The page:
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  • As an addition to this answer: one of the first actions to do as the new team leader could be to talk to your colleague and show that you understand their concerns. You may discuss how you plan to handle discussions in the future. In other words, you can be the difference your colleague wishes for as their new leader. – Theo Tiger Jun 23 '20 at 19:39
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To my experience, choosing a TL is not "democratic"

That is true, you understand correctly.

and I've shown already plenty

Maybe yes, maybe no. I assume that the company is "watching" you even after the nomination, to make sure that they made the right choice.

There's one dev though that expressed a concern

You should be very happy about it. It happens quite often that people would not express their concerns, but act against you.

How can I talk about it without seeming to "defend my position"?

First, do not defend yourself. Just mention the facts, that the company nominate you, and you agreed.

Also, maintain an open relationship to your colleagues. Encourage them to provide feedback: what you do good, and also what you can improve. Please learn about the "science of giving and receiving feedback. Making mistakes is easy, and the effects can be huge / disastrous.

When you provide feedback to them, concentrate on the problem, not on the person. In that way, they learn to trust you, and you help each other grow professionally (and personally).

I feel the obligation to confront with the community

That is a bad choice of words, because confrontation typically involves some aggression. But if you feel the obligation to communicate with the community, that is another business, and is totally recommended.

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    Thanks for the insights! As for the last part, it may be a language mistake on my side (not English mothertongue). In italian "confronto" means also proactive comparison of ideas, maybe in English the connotation is more negative. Will change wording, thanks. – Czar Jun 9 '20 at 9:11
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    @Czar Yes, "confront" is definitely negative in English, meaning taking a very aggressive, potentially hostile, attitude. – Philip Kendall Jun 9 '20 at 9:20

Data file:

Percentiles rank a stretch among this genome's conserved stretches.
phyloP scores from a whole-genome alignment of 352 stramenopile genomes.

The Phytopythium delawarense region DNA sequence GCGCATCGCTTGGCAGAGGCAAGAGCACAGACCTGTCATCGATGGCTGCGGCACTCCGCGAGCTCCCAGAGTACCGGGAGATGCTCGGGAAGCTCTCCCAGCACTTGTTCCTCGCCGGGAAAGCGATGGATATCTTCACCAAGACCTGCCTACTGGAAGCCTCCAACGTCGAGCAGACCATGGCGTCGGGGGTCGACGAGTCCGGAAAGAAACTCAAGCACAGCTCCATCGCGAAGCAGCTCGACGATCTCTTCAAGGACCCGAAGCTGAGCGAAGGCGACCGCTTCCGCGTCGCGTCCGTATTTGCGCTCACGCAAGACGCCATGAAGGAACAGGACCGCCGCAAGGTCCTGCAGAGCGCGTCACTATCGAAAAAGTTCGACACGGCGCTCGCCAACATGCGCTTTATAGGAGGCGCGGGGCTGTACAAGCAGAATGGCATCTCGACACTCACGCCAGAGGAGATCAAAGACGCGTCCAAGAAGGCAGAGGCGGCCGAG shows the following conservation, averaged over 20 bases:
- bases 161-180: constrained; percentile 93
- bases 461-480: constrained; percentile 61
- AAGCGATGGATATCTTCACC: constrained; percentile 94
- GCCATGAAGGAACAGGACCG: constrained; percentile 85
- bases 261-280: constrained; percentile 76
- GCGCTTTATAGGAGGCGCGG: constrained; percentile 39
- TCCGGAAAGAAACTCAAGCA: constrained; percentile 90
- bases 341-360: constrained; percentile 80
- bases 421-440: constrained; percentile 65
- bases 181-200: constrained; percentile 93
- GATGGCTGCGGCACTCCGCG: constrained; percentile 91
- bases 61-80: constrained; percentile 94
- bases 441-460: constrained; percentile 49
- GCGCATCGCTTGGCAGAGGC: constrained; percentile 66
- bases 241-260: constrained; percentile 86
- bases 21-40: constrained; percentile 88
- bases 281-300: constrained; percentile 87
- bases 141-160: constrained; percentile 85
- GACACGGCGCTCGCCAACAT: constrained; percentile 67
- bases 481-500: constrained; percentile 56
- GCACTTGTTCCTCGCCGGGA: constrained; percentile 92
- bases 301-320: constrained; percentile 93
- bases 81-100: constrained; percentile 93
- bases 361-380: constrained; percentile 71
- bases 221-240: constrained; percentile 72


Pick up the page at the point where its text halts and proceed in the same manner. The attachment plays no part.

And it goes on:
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    @Czar do you communicate with your team in English? If you do then you need to be very careful about your choice of words - as what you say may well be understood as something different ie not what you meant. And, as is shown by the choice and use of words in your post. – Solar Mike Jun 9 '20 at 10:25
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This should not be your problem to fix.

It is your problem in the sense that you are suffering from it. However the solution can only come from your boss and the people who gave you the job.

First, talk immediately to your director and tell her what is going on. Tell her that your credibility is suffering as a result of complaints about the way you were appointed, and that this is going to obstruct you in your ability to lead the team. In my opinion it's her job to explain to the team that you were the right person for the job, and to persuade the team to follow you. This may be a detailed explanation of your qualifications, or it may be "Czar is our choice - follow him or be fired", or something in between. That depends on management style.

Do not attempt to defend yourself, or engage with anyone on the subject. Doing so will only get you into an argument or make you look defensive. Some variant on "This wasn't my decision, you'll have to take everything else up with the director." is all you should say.

I'm going to say absolutely nothing about the way you were chosen. There are so many variables that it's impossible to say anything useful.